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AT THE HOTELS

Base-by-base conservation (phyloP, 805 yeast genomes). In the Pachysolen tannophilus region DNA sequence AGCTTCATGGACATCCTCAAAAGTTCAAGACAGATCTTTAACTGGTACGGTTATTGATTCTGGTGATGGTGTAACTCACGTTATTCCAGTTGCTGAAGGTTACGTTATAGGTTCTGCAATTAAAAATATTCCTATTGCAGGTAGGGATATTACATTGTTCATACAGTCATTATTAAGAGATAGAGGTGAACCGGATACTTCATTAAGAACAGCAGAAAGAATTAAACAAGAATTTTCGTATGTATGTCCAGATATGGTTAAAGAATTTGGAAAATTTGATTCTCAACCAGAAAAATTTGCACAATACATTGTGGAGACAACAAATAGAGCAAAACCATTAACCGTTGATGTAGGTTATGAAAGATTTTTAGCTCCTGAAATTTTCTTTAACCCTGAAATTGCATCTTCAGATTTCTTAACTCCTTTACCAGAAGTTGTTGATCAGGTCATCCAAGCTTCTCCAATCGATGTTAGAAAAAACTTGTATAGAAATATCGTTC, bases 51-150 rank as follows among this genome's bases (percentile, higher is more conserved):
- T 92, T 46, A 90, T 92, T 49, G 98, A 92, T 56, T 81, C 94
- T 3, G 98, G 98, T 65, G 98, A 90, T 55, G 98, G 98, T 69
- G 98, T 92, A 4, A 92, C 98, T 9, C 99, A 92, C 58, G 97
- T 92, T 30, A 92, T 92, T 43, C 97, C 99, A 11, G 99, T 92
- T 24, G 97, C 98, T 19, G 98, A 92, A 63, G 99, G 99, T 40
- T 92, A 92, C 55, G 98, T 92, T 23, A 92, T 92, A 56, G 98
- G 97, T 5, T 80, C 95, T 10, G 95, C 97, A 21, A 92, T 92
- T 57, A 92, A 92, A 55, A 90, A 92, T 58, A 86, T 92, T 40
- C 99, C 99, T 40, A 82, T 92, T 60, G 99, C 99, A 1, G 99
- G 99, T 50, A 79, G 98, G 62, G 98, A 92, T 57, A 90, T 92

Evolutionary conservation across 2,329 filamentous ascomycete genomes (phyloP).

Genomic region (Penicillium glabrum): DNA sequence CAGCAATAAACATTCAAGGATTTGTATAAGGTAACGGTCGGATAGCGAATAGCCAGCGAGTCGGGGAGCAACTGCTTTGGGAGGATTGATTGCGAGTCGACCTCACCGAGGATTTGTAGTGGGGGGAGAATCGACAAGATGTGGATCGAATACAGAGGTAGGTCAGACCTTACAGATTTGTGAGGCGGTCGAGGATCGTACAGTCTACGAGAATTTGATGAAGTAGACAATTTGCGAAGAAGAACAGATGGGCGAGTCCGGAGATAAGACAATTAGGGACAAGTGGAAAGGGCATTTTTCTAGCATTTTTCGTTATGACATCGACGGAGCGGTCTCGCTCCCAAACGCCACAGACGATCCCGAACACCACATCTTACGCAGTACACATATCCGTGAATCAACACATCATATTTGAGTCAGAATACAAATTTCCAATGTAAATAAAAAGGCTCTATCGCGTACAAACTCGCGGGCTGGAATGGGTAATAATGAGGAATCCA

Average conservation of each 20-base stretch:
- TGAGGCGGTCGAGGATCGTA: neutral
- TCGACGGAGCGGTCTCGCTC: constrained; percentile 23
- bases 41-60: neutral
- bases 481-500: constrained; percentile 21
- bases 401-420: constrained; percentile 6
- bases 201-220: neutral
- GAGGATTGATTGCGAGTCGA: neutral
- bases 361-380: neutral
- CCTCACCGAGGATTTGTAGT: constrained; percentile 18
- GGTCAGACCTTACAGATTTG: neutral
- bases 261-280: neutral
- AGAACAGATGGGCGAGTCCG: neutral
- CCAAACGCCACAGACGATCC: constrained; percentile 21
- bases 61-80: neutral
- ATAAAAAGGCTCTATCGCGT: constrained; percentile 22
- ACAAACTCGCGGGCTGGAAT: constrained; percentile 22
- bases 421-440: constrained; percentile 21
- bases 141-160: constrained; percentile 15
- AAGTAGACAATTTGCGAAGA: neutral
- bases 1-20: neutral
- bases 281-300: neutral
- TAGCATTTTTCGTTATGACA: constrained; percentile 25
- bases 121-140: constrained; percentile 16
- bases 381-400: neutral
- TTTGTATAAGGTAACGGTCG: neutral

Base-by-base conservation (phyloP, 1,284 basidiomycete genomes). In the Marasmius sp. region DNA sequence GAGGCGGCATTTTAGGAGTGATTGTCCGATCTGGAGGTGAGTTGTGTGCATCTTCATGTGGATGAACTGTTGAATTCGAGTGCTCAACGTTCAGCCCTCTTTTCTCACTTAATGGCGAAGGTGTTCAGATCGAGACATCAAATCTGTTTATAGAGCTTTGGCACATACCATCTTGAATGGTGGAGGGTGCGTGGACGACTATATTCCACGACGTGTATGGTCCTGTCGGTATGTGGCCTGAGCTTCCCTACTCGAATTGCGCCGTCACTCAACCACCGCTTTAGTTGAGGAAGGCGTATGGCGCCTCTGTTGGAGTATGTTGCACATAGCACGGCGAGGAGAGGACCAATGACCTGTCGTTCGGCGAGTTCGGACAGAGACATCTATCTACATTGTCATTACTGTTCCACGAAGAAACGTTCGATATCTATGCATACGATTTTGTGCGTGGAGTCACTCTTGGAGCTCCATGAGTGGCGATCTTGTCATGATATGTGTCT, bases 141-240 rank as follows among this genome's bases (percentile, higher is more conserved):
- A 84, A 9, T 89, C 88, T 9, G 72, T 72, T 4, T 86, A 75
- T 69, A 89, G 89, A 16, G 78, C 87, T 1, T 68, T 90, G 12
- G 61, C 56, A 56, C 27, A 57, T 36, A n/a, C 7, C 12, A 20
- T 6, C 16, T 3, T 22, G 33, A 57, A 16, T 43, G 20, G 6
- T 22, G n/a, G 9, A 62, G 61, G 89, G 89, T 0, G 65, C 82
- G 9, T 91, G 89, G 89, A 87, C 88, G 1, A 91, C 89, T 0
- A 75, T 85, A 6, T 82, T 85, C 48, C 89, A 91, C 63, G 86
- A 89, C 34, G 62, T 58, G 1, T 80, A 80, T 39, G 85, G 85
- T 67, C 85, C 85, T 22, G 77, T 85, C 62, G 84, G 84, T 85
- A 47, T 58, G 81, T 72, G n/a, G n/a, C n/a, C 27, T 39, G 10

R. F. Ireland of At'anta, W. E. Davis, of New Orleans and F. M. Farber of New Orleans are stopping at the Hlllmn.i. H. D. Lane of Montgomery, T. L. Long of Jasper, and C. A. Sr-hoen of Jasper are registered at the Morris. W. A. Flanagan of Vinemont, T. A. Ut ter of Gadsden ami Dr. P. I. Hopkins of Clanton are at the Florence. W. H. Perry of Anniston, S. A. Moore of Gadsden and W. L. Treadway of At lanta are registered at the Empire. George M. Weston of Erie, Pa.. G. H. Lane of Montgomery and J. S. Hughes of Montgomery are stopping at the Birming ham. C. O. Jaggers of Cu Iman, E. L. Davant ol' Montgomery and Dr. E. B. Wren of Talladega are registered at the Me'ro polltan. RODENHOTEL AGAIN VICTIM OF RUMORS Emphatic Denial Made of Report That It Was to Be Sold for an Office Building A rumor, the origin of which could not Ae ascertained, was circulated yester day that the Tennessee Coal, Iron and Railroad company and the Tidewater street railway had purchased the Roden unfinished hotel for a Joint office build ing. The rumor was denied emphatical ly by all interests concerned as being laughable rather than a matter for seri ous speculation. The Tennessee Coal, Iron and Railroad company has been often figuring on an office building, according to rumors. The rumor makers have constructed two or three skyscrapers for the company, but none has yet materialized. The explana tion was made yesterday to demonstrate the unreasonableness of the report that the Tennessee company owns real estate close in the city and could erect a new building without such great cost as would be Involved in the suggested trade. Then, again, the Roden hotel interests have no idea of selling their hotel, and it was announced it would be completed with out any delays except the unavoidable ones. Real Estate Transfers Deeds were placed on record yester day In the office of the probate court showing the following transfers of property, the consideration being $1000 or more: $1250—J. F. George and L. F. Ken drick to W. C. Currie, E. R. Currie, W. C. Weston and J. B. Miller; 5 acres of land In section 24, township 18, range 3 west. $3000—J. P. Mitchell and Frances O. Mitchell to Mrs. B. Y. Mitchell; center f»0 feet of lots 1 and 2, block 2, map and plan by O. A. Wilson of O. W. Wood's survey. $1900—V. G. Mason to J. B. Blount; lot 13, block 5. present map and survey of Elyton’s Highlands. $2100—E. J. Griffith and Marion Grif fith to D. H. Griffith; lot 7. block 2, J. W. Miller and M. N. Miller’s survey In Ensley. $1000—Louis Peroles and Mrs. M. E. Peroles to Annie Peroles; lots 15 and 16, block “I,” map and survey of Elyton Land company’s second addition to Ens Marriage Licenses The following marriage licenses were Issued yesterday in the office of the probate clerk: David E. Thompson of Lincoln, Neb., ami Miss Nora Cook. Carlos Screws of Birmingham and Miss Birdie Mae Gregay. .!. W. Blaekerby of Republic ajid Miss May E. Brosher. H. K. Connar of Woodlawn and Mrs. bailie N. Hanlin. James West of Corinth, Miss., and Miss Lena Regsby. Howard S. Graves of Atlanta and Miss Bell Bauerlelne. Secretary Duffy Coming Frank Duffy, international secretary of the United Brotherhood of Carpen* ters and Joiners of America, with head quarters at Indianapolis, Ind., is ex pected to arrive in the city today and it Is understood that a mass meeting of the striking unions will he called and that Secretary Duffy will address the gathering. $1,410,940 NEEDED1 FOR SCHOOLS OF CITY SAYS W. 0. MATHEWS Building Inspector Submits Data Gathered to the Commission — $35,000 SHOULD BE SPENT ON REPAIRS Figures Exceed Those Submitted by Board of Education—Commis sioners Will Not Act Hastily on Matter The immediate needs for bettering the schools of Birmingham will cost $35,000, in round numbers. This data Is con tained in a report of the building in spector made public yesterday by Presi dent C. Exum of the commission. Mr. Mathews, the building inspector, volun teers the information ttiat new schoois needed will require at least $1,410,940 to construct. The report of Mr. Mathews, which concurs with the board of education es timate for new schools, will be dis cussed by the commissioners at a meet ing to be held tomorrow for that pur pose. At this meeting repairs will be authorized involving $35,000, in round | numbers, w'hile the matter of a bond issue for the new schools will be passed for future action. The immediate needs will be remedied, as all of the commls | sioners favor such w'ork. However, it | is physically Impossible, according to the commissioners, to build sufficient schools for the forthcoming term and nj hasty action is to be taken In that regard. Repairs Necessary A«> to the immediate necessity for re pairs Mr. i Mathews makes the follow ing recommendations in his report, re quested by Judge Kane: Temporary repair and improvements for the year 1913-14: Barrett, 4-room cottage .$ 1,850 Kennedy, 4-room cottage . 1,850 Woodlawn, 4-room cottage . 1,850 Gibson, 6-room, cottage .. 2,400 Wylam, 4-room cottage . 1,850 Minor, 4-room cottage . 1,850 Kane, 4-room cottage . 1,650 Cameron, 4-room cottage . 1,650 Davis, 4-room cottage . 1,650 Slater, rent four cottages. 600 Ind. H. S., rent two cottages.. 3*0 Kingston, complete building_..... 160 N. B’tmm, new plumbing. 2,500 N. B'ham, plaster and painting rooms . 600 Powell, plaster and painting rooms , 800 Henley, plaster and painting rooms 800 Gruymont, plaster & painting rooms 400 Repairs to plastering, doors and windows, roofs and drain pipes, plumbing and heating, repairing and painting furniture and w;ood woik. etc., in all these schools... 6,tXK> New furniture, blackboards, etc., for all temporary schools . 6,000 Barrett, Robinson and Ensley High schools, fire escapes and stairs.. 600 Total .$04,350 Calls for New High School Tho report of Mr. Mathews calls for a new high school on the South Side to cost $189,193 and to contain 30 rooms. Other new buildings are recommended by the building inspector. President Kxum in commenting upon the report said that lie was In favor of whatever was necessary to relieve the situation. He did not evidence any wil lingness to hastily concur In the recom mendation of Mr. Mathews further man to say that after a school census was taken and after diligent inquiry lie would follow the opinion of Mr. Matthews if subsequent evidence bore out the figures of the experts of the city. The figures presented by Mr. Matthews are approxi mately the sa/ne as indicated first by the board ot education. It was an nounced yesterday at the city hall Ihat the report received was purely prelim inary and the problem was far front so lution at this time. It is understood that at tho confer ence to be held tomorrow some policy as to the proposed relief measures will be outlined by the board. The detailed figures of Mr. Mathews are here given: Western District Wylam school, 30 rooms: building. $56,618.34: equipment, $2400; site, $3000; totals, $62,018.34. Central Park, 4 rooms; building. *10. 36s; equipment, $600: site, $500; totals, $11,468. Baker, addition, 8 rooms: building, $25,476.60; equipment. $1 600; totals, $27, 076.60. Bush and Moore, new building, -I rooms; building. $66,618.24; equipment, $2400; totals, $69,018.24. New Minor, 12 rooms: building. $36. 618.24; equipment. $2400; site, $5000; Ensley. negro, 20 rooms. 4 In base ment. building. $40,351.40; equipment, totals. $5000. Republic. S rooms, building, *25, 476.60; equipment. *1600; site, $5000; totals, $32,076.60. Jfairvlew. 4 rooms and. addition and neatlng. building. $18,000; equipment, $600; totals, $18,600. Washington and Graymont, improve ments, building. $4000; totals. $4000. West End. negro, 4 rooms, building, $5000; equipment. $600; site, $500; to tals, $6,100. Total, $316,727.32. Ccniral District South Highland high, 30 rooms, Capital $500,000.00 Surplus (Earned) $550,000.00 Birmingham Trust & Savings Co. Capital and Surplus $1,'050,000.00 The Purchasing Power of Pennies CAN BE LEARNED by your children through the sav> ings account. The value of money is better acquired by saving than by spending. THE, SAVINGS ACCOUNT is the first step in the education of children in thrift; it affords a material means of applying the principles of thrift, and shows the results from day to day. A. W. SMITH, President TOM O. SMITH, V.-Prestdent W. H. MANLY, Cashier BENSON CAIN. Asst. Cashier C. D. COTTEN, Asst. Cashier E. W. FINCH, Asst. Cashier , 4 Per Cent Paid On Savings Deposits ANNISTON MAN COMES OUT FOR LIEUTENANT GOVERNOR - • .. THOMAS E. KILBY IN BIRMING HAM YESTERDAY SAYS HE MILL STAND STRICTLY FOR BUSINESS ADMINISTRATION Thomas E. Kilby is a candidate for the office of lieutenant governor. He announced in Birmingham yesterday. Mr. Kilby is Calhoun’s representative in the state senate. He Is president of the Kilby Frog and Switch company and of the Anniston City National hank. He is one of the best known Alabamians. While in Birmingham yesterday he said: “You are authorized to announce me a candidate for the office of lieu tenant governor. Later, I will make a formal statement concerning the planks of my platform. At the present time, suffice it to say that I stand for a busi ness administration, for peace and pros perity in Alabama. I am not to become the running mate of any candidate for governor. I have no strength to give, and desire none that might come from my allegiance to any individual. I de sire to stand and will stand on the reo ord that I have made as a business man and as a legislator." J. H. Edmondson of Anniston, chair man of Calhoun county committee, and one of the leading business men and politicians of that county, was elated when told that Mr. Kilby had an nounced. In this regard he said yesterday: "There should be no opposition to Mr. Kilby and there probably will not be. He represents the serious business ele ment which the state so badly needs. He came to Alabama as agent of the old Georgia railroad, and has made a splendid success for himself in the business world He is one of Alabama's most substantial citizens, and will be an ideal lieutenant governor. He \n one of those whom the people might elect with the utmost confidence that should ill befall the governor, he would succeed to the higher office and reflect great credit on the state." While several candidates for governor have announced themselves, Mr. Kilby is the first to enter the race for lieu tenant governor. A. H. Carmichael of Colbert has been discussed as a prob able candidate for lieutenant governor, but it is now' understood that he w'ill make the race for representative and i speaker of the house. It is possible that Mr. Kilby will be elected lieuten ant governor without opposition. OFFER MEASURES TO REGULATE TRAFFIC Action Postponed Until Some Future Meeting. May Be Amended Ordinances to regulate traffic on the downtown streets In lieu of the alleged ineffective ones now on the books were offered to the commission yesterday by the department of justice. The ordinances were passed over for investigation. There will be several amendments made before final passage, it is said. One ordinance is for the principal pur pose of describing motor vehicles and regulating the use of lights at night. The second one, embracing the park rule* initiated by Mr. Exum, includes driving to the right, near the curb always. It is ordained that drivers slowing up must signal cars in their rear with their hand held out so as to be visible to the on coming cars. No car Is to cross an In tersection faster than eight miles per hour and none are to be operated over the streets at a faster rate than 10 miles per hour. The ordinances regulate the use of horns, the use of lights at night and provided minutely for the regulation of all character of traffic downtown. Pedes trians under the new law are prohibited from crossing the streets except hori zontally and none are to cross in the center of the blocks. The ordinances are believed to be of the first importance by the commissioners. However, it is said some of the provisions are imprac ticable and that expert opinions will be requested from automobile dealers of this city, who are nonpartisan about traffic regulations. A copy of the traffic laws when finally passed will be given each police officer so he may become informed as to the provisions. LABORERS MUST ANSWER CHARGES Springfield. 111., May 20.—Officers of the Chicago Federation of Labor and mem bers of the executive and legislative com mittee were summoned today to appear before the bar of the house worthwith to answer charges in 9 resolution adopted by the federation, attacking Speaker Mc Kinley and other members of the houso for the defeat of the initiative and refer endum resolution. The Federation of Tabor resolution as serts that Lorimer sat back of the speak er during the discussion, directed the forces against the initiative and referen dum. and frequently was in consultation \sith house leaders during the debate. Fined for Striking Sister Tn the recorder’s court yesterday Wade Akins, white, was fined $100 for whipping- his sister, a slim young girl who testified against him. The defend ant admitted striking the girt hut said he was acting in the capacity of a parent, as both their father and mother were dead. Judge Wood, taking into consideration the future of the family, remitted $70 of the fine Imposed. building, $189,193 .60; equipment, $14, 000; site, $110,000; totals, $313,193.60. Central High, repairs, building, $10, 000: totals, $10,000. Fifteenth avenue or addition to Ull man. 9 rooms, buildings. $25,476.60: equipment, $1600; totals, $27,076.60. Negro Industrial High, 20 rooms, 4 In basement, building, $53,913.60; equip ment, $4000; totals, $62,913.60. Fane and Cameron, negro. 24 rooms, 4 In basement, building, $54,000; equip ment, $2000; totals, $56,000. Slater, negro, 24 rooms, 4 In mase ment, building, $54,000; equipment $2000; totals $56,000. Total, $525,183.80. Eastern District New Eastern High, 20 rooms, build ings, $78,993.60; equipment, $6000- site $20,000; totals, $104,913.60. Avondale, 24 rooms, building, $66, 618.24; equipment, $2000; totals $n,s - 618.24. ' Gibson, 8 rooms, addition: buildings, $25,476.60; equipment, $1600; totals, $27 - 076.60. ’ Woodlawn, 6 rooms and beating buildings. $18,000; totals. $18,000. Kennedy. 12 rooms, buildings, $36 618.24; equipment, $2400; site, $3000 totals, $42,018.21. Woodlawn, negro. 16 rooms, 4 in base ment. building. $36,61 S.24; site, $loon totals, $37,618.24. Barrett, 20 rooms, building, $36 - 618.:t; equipment, $2400; totals, $59 018.24. Kobinson. 8 rooms, addition, build ings, $23,476.60: equipment, $1600; site, $1000: totals, $28,076.60. Gate City. 8 rooms, building, $24. 476.60; equipment, $1600; site, $45(10 totals. $27,576.60. North Birmingham, 12 rooms, addi tion, building, $36,618.24; equipment, $2400: totals, $39,01 8.24. .Seventeenth avenue. 8 rooms, addi tion. building, $25,476,60; equipment, $1600: totals. $27,076.60. North Birmingham, negro, 16 rooms, 4 rooms in basement, building, $36, 618.60; equipment. $2400; site, $!o00 totals, $40,018.60. Old Elementary school improvAnents, building, $50,000; totals. $50,000. Totals, building. $1,192,640,92; equip ment. $61,800; site, $156,500; totals. $569,029.80. Grand total, $1,410,940.92. GILLESPY BUILDS APARTMENT HOUSE Will Be Located on Rear of Home Property on Twen tieth Street Dr. John S. Gillespy has begun exca vations for a new two story apartment house, w’hich he will build on his prop erty near the corner of Highland ave nue and Twentieth street. The new build ing will be at the rear of his present residence and will face Twentieth street. It will he built of light colored brick and conform architecturally with his home. There will be four apartments of six rooms each and each will have a pri vate entrance. The building will be steam heated and the same plant will supply the Gillespy residence. The struc ture will front about 60 feet on Twen tieth street and extend back about an equal distance. Dr. Gillespy estimates the cost will be about $20,noo. The con tract provides for completion by Sep tember 15. PLANT DRIVEN AWAY BY FREIGHT RATES J. H. Dean Announces Bulk of Their Business Will Be Done in Memphis J. H. Dean, head of the Birmingham Metal Products company, manufacturers of metal culverts, announced yesterday that they would start a plant in Memphis, from which the chief portion of the south ern trade will be supplied. A plant will also be started at Portsmouth, O., by the same interests under the name United States Sheet and Metal Culverts company to supply that section. “We will maintain our plant in Bir mingham,’’ said Mr. Dean last night, “but will be unable to do much with it unless there is some change in the freight rates. Strange as it may seem, we can manufacture our product In Mem phis and ship it Into Alabama cheaper than we can make it here because of the freight rates. “We have tried our best to get some changes in these rates but life is too •short and we are tired waiting. Muoh j as we regret it, it simply means that we I will do the bulk of our business in Mem phis." The ow-ners of the company are J. H. Dean and J. W. Dean. News of Ensley The commencement exercises of the pri- \ mary grades of the Kairview school will1 he held tills afternoon, beginning at 1 i o'clock and lasting one hour. Following the exercises, the school Improvement as sociation will hold a bazar and musical entertainment lasting through the after noon and evening. During the evening programme an admission fee of 10 cents will be charged, the proceeds of which will be devoted to a fund for the equip ment of a kindergarten room for the next term. The Merchants’ Protective association will hold a meeting this afternoon at their headquarters. The members of the. organization are very much interested >n the present campaign for the county as sociation in charge t>f J. D. Brown, secre tary of the Knsie association, who will report progress at the meeting this after noon. The present, work of Mr. Brown is for the purpose of effecting a local organization among the business men of Birmingham, after which tin, suburbs of Avondale, Wood lawn and East Lake will be canvassed. North Birmingham and, Bessemer already have an organization which are forme ' and have the same pur poses as that ol Knsley. St. Anthony’s Altar society will meet this afternoon at the residence of Mrs. Miller at Corey. This afternoon at the residence of Mrs. J. J. Xiekle at Pratt City St. Margaret's Guild will meet. The Highland Forty-two club wifi meet this afternoon at the home of Mrs. W. I. Phillips on Jefferson avenue. Croswell Doane Buried Albany, N. Y., May 20.—The funeral ct the Right Rev. William Croswell Doane. bishop of the Episcopal diocese of Al bany, took place today in the Cathedral of All Saints. The services were con ducted by the Right Rev. Richard H. N •»: son, who succeeds to the bishopric. Must Bead Bible Verses Harrisburg, Pa.. May 20.—Under a bill approved by Governor Tener, 10 verses of the Bible must be read daily without em inent in Public schools of Pennsyl vania. Teachers who violate the law are Subject to dismissal. CONFERENCE TODAY ON BUILDING STRIKE Understood Owners Will Back Up Contractors . KEENLY AGGRIEVED Man Fined in Recorder’s Court Yes terday for Calling Another “Scab”—Builders to Meet This Afternoon At 4 o'clock this afternoon the con tractors against whom a sympathetic strike was initiated Monday will meet and discuss the suggested settlement by arbitration. Tills was announced yes terday by F. H. Conner, president of tile Builders’ Exchange. The carpen ters union, the only aggrieved organ ization, announces that arbirtation is to their liking and moreover that they are willing to initiate any movement looking to an amicable settlement of the present situation. Judge A. O. Bane of the department of justice and James Bowron, at whose suggestion arbitration is to be dis cussed, expect an answer from both sides to reach them late this after noon. That he expects favorable action from both sides was announced yes terday by the commissioner. That the carpenters’ union will not disappoint him is what Judge Bane understands. No Action by Builders As for the builders, no conference or official action has yet been taken and none will he until this afternoon, ac cording to President Conner. Fruitless efforts were made yesterday to ascer tain from builders their temper as to the present question of arbitration. That the contractors feel keenly ag grieved Is understood. It was known that only one* organization of compar atively small membership is respon sible for the calling off of every union workman on every Important building operation in this community. The dif ference involved is only 2J<j cents per hour for carpenters. They asked for 52V2 cents per hour. They were getting 45 cents and were offered 50 cents per hour. That the owners of some buildings In course of construction are willing to stand behind the builders In their trouble was ascertained yesterday. The agents for three prominent structures here informed their contractors that while they regretted the strike at the same time they were not in sympathy with the walkout and would stand by any position recommended by the build ers. The determination of owners to stand behind the contractors may have such weight as to cause the builders this afternoon to decline to arbitrate. Should the builders agree this aft ernoon to the proposal of Judge Lane and Mr. Bowron to arbitrate the ques tion at issue with the carpenters' union it is believed that an agreement* will be reached for all union men to return to work at once and permit the board in due course of time to settle the mat ter amicably. Case in Recorder’s Court The first recorded disturbance of the building trades strike was aired yes terday in the police court of the city when W. T. Lawthorn was put on trial charged with disorderly conduct. It was alleged that the defendant applied an offensive epithet to W. E. Bowen, a non-union man employed by a local contractor. According to the evidence Lawhorn called Bowen a "scab” and to further emphasize his statement used tho word “d-” as a prefix. Judge Wood held the defendant guilty and imposed a fine of $7.50 but suspended the j-entence pending good behavior in the future. PEANUT VENDOR GOES BEFORE COMMISSION Asks That Creek-American Be Pro hibited From Selling Peanuts Before Entrance to Park Thtroubles of a peanut vendor at East Lake were aired at length before tlie c^ty commission yesterday, consuming more time than any other single matter considered. For nearly an hour the three lawmakers of Birmingham heard arguments and defenses on the question. The peanut vendor said he had bought the concession of selling peanuts in the park from the lessee for the sum of $800. He complained that a Greek-American had located a stand directly In the cen ter of the entrance to the park and that his concession was damaged thereby. However, the Greek-American was on city territory and as the vendor’s conces sion only held good within the confines of the park he appealed to the commis sion for relief. The Greek-American was present and made a speech to the commission, in which he stated that he was a citizen of Birmingham, a taxpayer and a prop erty owner, and that *he intended to re main here nil the time. He pointed out that he was on the city's property and that he paid a license to the city for the privilege of selling peanuts. At the request of Mr. Exum a diagram was drawn of the problem Involved and the commissioners examined it with in terest. It was finally decided to refer the matter to License Collector J. J. Boggan, who is to inspect the entrance to the park and the problem Involved. SULLIVAN DIES AS RESULT OF WOUNDS Was Shot in Neck May 11 in Upper Lewisburg—Three Are in Jail Chargecf With Shooting Fred Sullivan, who was shot near Coal burg some time ago. died yesterday at the Hillman hospital about 10 o'clock. His remains were immediately taken in charge by the Mackey Undertaking com pany of North Birmingham and will be sent to Mineral springs this morning for interment. The death of Sullivan, changes the charge of assault with intent to mur der against (». \\\ Pennington. George Mowr'ey and J. T. Wynn, now lodge ! in the county jail, charged with participa tion in the shooting of Sullivan, to mur der. They will have a preliminary hear ing in a few days. Sullivan was shot in the neck ami back at about 11 ::jh o'clock Saturday night, May 11, outside of .J. T. Pennington’s pool room near Frog Level, in Upper Lewis burg. From the time he was shot no hope had been entertained for his recov ers. »h one of the bullets had severed his spinal cord. He was married and had one child. Coroner C. L. Spain held a post mortem over Mr. Sullivan’s body yester day and extracted the bullet from his body. The bullet will be used as evi dence. 1 ON SAVINGS 4c/o And a Universal Market In considering a savings account with the American Trust as an in vestment, do not overlook the j market it commands when you i wish to “cash in.” i Any day, in any transaction, your j savings balance serves as ready cash. Every business man anti , most others know what it is worth, I for savings depositors are every where and have proved themselves. Whether you have a round amount for safe employment or are wanting to build one, you can accomplish either, earn the 4 per cent and enjov a universal market for your investment through a regular savings account in the miCANTWSimVINGSRANK FIRST AND TWENTIETH —BIRMINGHAM j NO ELECTION TO THE BOARD OF EDUCATION Commission Hears Petitions of Residents of Eastern Section The question of selecting a successor »o Col. Sam Will John as a member of the board of education was passed until F'i day by the commission yesterday. IVis action followed Impu: stoned appeals of residents from the eastern district of li t. city for representation on tlie board It was charged that the eastern section had no more representation on the offi cial boards than a community located im mediately adjacent to Ishkooda, which is in Jefferson county. It was asserted by residents of the eastern section that the commission promptly appointed a man from the western section on the boar.', of education IS months ago. That was George Byrum. Later It was asserted the deceased park commission had as one • f its members a resident of the western sec tion. It was stated to the commission that certainly they did tut intend to Ignore the eastern section and therefor*- it was a matter only of common justice that tin new man for the ooard of education should come from the eastern end of tin city. The commission was addressed by rep resentatives of Avondale, Wcodlawn, East Lake and East Birmingham. They said that the eastern section of the city was as a unit on the question of I lie now official being from that section. All oi the committeemen urd that they would be perfectly satisfied If the man came from that section, wnether ho was of their special community or not. It was asserted by W. E. Feiryman of Woodlavn that “It is no great honor to have the job and is unremum ; ative> and therefoi e it was only justice that a man from tlie eastern section he appointed.” The nominations ju*<re yesterday in cluded J. H. Gibson ft Woodlawn. a for mer alderman; Dr. i.\ C. Ellis of Avon dale. former mayor of that community Dr. J. M. Hankins of East Lake, and J. E. Ellis of East Birmingham. The commissioners iLtened with evident interest to the remarks of the delegations and promised positive action Friday. After the meeting a conference behind elqsed doors was held about the hoard of education vacancy No announcement was made officially. Head of Department of Eng lish at Chicago Univer sity at the Capital Montgomery, May 20.—(Special.)—Dr. John M. Manly, a native of Alabama, but now head of the department of Eng lish at the University \of Chicago, is spending a few days in Montgomery. Great interest is attached 10 Dr. Man ly s visit in view of his prominence In the educational world, and because of the < lose identification of his father and grandfather with the institutions of learn ing in Alabama and other southern states. The father of Dr. Manly was Intimately connected with the growth of education in the south, having been at -different times president of Furman university, Greenville, S. C.; Central Female college of Tuscaloosa, and Union college, Jack son, Tenn. Dr. John M. Manly’s grandfather, Dr. Basil Manly, was the second president and real creator of the University of Alabama, serving as president for about IS years. During his term as president of the University of Alabama, Dr. Basil Manly gathered around him a distin guished group of educators, among whom was Professor Tuomey, who made the1 first geological survey of Alabama; Pro j fesaor Mallet, chemist, who later wont to the University of Virginia; Prof. Craw ford If. Toy. now' emeritus professor of Harvard university, and Prof. F. A. IV Barnard, later president of Columbia uni versity. Dr. Basil Manly participated as chap lain in the first inauguration of Jefferson Davis. Dr John M Manly is a brother-in-law of Dr. H. G. Patrick, president of J id son college, and is a nephew of Capt. It. I\ Manly, a. prominent real estate and insurance man of Birmingham. Dr. Manly Is an author of considerable note and prominence in the educational world, his latest production being a !an suage series, which is used in a num ber of states throughout the country. ••• MEN TAKING UP MILITANT TACTICS “Vote for Free Speech" Is Latest Thing; in England Hendon. May 30.-—Advocates of free j speech are adopting militant arguments | with the object of making the British | home secretary’s life harder. A man I strolled up to the home offices this att | ernoon and hurled a brick through the ! plate glass door of Reginald McKenna's sanctum. A howl of "Vote for free speech!” aiose above the din caused by j the shattered glass. The man was ar- I rested. ' Purchase of Chert, Slag and Ten Mules Au thorized The deplorable condition of Birmingham streets ns reported by F. Ii. Oafford. Sr., street commissioner, was one contribut ion influence to mo authority given to purchase 50 cars of chert, 2.1 cars of slag, hi mules. 4(KM) yards of chert and *J"0 yards of slag by the commission yester day. Mr. Oafford sail that plumbers and others had dug up the streets here with such abandon that at this time the condi tions were deplorable He said in order to get the streets In shape it would re quire the material hat he requested. The commission concurred without delay Lind the materials will be purchased. The cost In money was not given. It was explained that the chert and slag" designated by yards would be used in W est End to conned, up a road in that section being finished to the city line i-y the county. The other material will 1 0 scattered over the ciiy in an effort 10 better the conditions. It. was explained in reference to the mules that although the city had now over too head it was necessary to have six additional mules to handle two new sprinklers that are on route here and one flusher that will soon he delivered from * lie repair shop. The mules will he pur chased here, so it \vnr announced, it ne ing the policy of the commission to trade in Birmingham. In connection with this appropriate it is thempinion of Mr. Exum that if all the streets’ of this city were paved as they should be, the taxpayers in general who have paved .• rivets would not hare to pay to keep uri on paved streets by making these appropriations. DELEGATES FOR THE - J Ad Club Selects Men Who Will Plan Advertising Schemes for Occasion Delegates to the national convention of the Associated Ad Clubs of America which meet in Baltimore .June H-9-10 were elected by the Birmingham Ad club at its regular Tuesday noon lunch eon held in the Gold Lion tea rooms. The Southern railway was selected as the official route and the Birmingham special of that line will be changed to the Birmingham Ad club's special, with Stopover privileges en route W. c. Uadcllffe, secretary Chamber of Commerce, was made chairman of the delegation which consists of W. C. Rad cliff. Willard .1. Wheeler, F. J. Hoi berg. J. I >. Kos«nberger, If. D. Cullen and I. E. Shelby. Alternates: 1*’. A. Ttlbble, Philip Oster, Morton Simpson, John Anderson, Jack Biddale, S. H. Burke. The delegation will devise some unique and clever advertising scheme to properly advertise the city and an appropriation was made for that pur pose. John Sparrow, president of the Birmingham Ad club, declined a plaoe on the delegation on account of busi ness engagements. LITTLE MOTHERS &use CUTICURA SOAP And Cuticura Ointment. They afford a pure, sweet and economi , al method of preserving, purify ing and beautifying the sl<in, scalp . nd hair. 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